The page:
Court short

More than a decade after Lord Woolf’s defining report Access to Justice the
cost of justice has again been placed under the microscope following Lord
Justice Rupert Jackson’s civil litigation review, published in January, dealing
with the fundamental rules and principles of the cost of civil litigation.

Experts and forensic accountants who operate in the civil litigation area can
expect their costs and work to receive increasing attention from lawyers and the
judiciary, and could impact on the work they do.

Justice Jackson argues that the cost of experts will be most effectively
controlled by proactive, robust judicial case management. However, the cost of
preparation for such a critical case management hearing, together with the
amount of time that it would take a Judge to read into the case in order to be
fully prepared, makes it unlikely that this approach will get off the ground.

The two recommendations Justice Jackson sets out in respect of expert
evidence are that:

* Parties seeking permission to enter expert evidence should also provide the
Court with an estimate of costs.

* “Hot tubbing” or “concurrent evidence” for experts should be piloted where
all parties agree.

Experts have long been required to provide costs estimates but Justice
Jackson’s proposal seems likely to be the start of a judicial management process
regarding the content of expert reports and how work is conducted. I envisage
that in order to reduce expert costs the next step will be pre-appointment
consideration by the Court of what the expert should comment upon and how work
will be undertaken.

“Hot tubbing” or “concurrent evidence” is where areas of disagreement between
the experts are addressed in a discussion that is chaired by the Judge and where
the Judge and counsel can raise questions of each expert. The experts can also
question each other.

This is very different to the adversarial struggle of cross-examination and
undermining of credentials that often occurs – confirming that the days of the
monosyllabic “Boycott” defensive response to cross-examination are numbered.
These days it is rare that a case reaches a formal hearing but what is clear is
that, despite the rules in place regarding experts and their reports, the Courts
do not believe that all of the relevant ground is being covered efficiently.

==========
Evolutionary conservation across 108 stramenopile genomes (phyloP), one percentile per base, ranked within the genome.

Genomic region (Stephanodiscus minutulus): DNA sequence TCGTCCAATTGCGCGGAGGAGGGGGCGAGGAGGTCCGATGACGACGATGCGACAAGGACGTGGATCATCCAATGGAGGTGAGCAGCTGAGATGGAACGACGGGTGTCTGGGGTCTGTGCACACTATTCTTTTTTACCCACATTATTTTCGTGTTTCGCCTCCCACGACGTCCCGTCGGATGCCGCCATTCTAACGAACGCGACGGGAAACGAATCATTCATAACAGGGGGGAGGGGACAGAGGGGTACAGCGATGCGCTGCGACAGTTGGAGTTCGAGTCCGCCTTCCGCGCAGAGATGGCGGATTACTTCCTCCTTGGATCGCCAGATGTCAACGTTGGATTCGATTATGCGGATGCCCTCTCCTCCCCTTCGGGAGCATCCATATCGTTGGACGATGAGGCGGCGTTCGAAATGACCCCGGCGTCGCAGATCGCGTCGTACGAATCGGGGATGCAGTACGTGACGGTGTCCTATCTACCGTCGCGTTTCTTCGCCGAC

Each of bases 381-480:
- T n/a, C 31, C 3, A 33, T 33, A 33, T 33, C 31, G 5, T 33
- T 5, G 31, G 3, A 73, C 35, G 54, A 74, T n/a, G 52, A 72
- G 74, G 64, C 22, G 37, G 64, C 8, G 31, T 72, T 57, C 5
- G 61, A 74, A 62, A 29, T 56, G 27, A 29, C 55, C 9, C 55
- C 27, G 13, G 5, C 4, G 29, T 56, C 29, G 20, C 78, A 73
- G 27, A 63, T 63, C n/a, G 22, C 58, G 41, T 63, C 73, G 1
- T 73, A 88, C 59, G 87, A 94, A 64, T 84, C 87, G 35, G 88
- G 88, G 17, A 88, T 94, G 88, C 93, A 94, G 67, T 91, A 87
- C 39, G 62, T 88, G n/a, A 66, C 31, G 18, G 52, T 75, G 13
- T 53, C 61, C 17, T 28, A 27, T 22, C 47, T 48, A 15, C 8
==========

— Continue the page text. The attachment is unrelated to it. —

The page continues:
It should be borne in mind that this costs review follows hot on the heels of
the consultation paper issued by the Ministry of Justice dealing with Legal Aid
funding reforms where fixed rates were proposed for expert and forensic work
that most accounting firms would struggle to sustain.

There’s no doubt that the cost issue is here to stay. In future, accountants
working in civil litigation will be from a burgeoning specialist “cottage
industry” (with minimal overheads) or offering fixed price projects.

Paul Smethurst is a forensic partner with accountancy firm, CBW (Carter
Backer Winter LLP).

Recommendations on witness statements and expert evidence

“I recommend two measures (in appropriate cases) for curbing litigants’
overenthusiasm for prolixity, being (i) case management measures to place
controls on the content or length of statements; and (ii) cost sanctions.
Case management: One of the points that was impressed upon me during the Costs
Review was that judges should take a more robust approach to case management, to
ensure that (realistic) timetables are observed and that costs are kept
proportionate. Case management can and should be an effective tool for costs

I recommend a number of measures to enhance the courts’ role and approach to
case management, including, where practicable, allocating cases to judges who
have relevant expertise; ensuring that, so far as possible, a case remains with
the same judge; standardising case management directions; and ensuring that case
management conferences and other interim hearings are used as effective
occasions for case management, and do not become formulaic hearings that
generate unnecessary cost (e.g. where directions could easily have been given
without a hearing).”

Justice Jackson in review of civil litigation costs: final report,
december 2009

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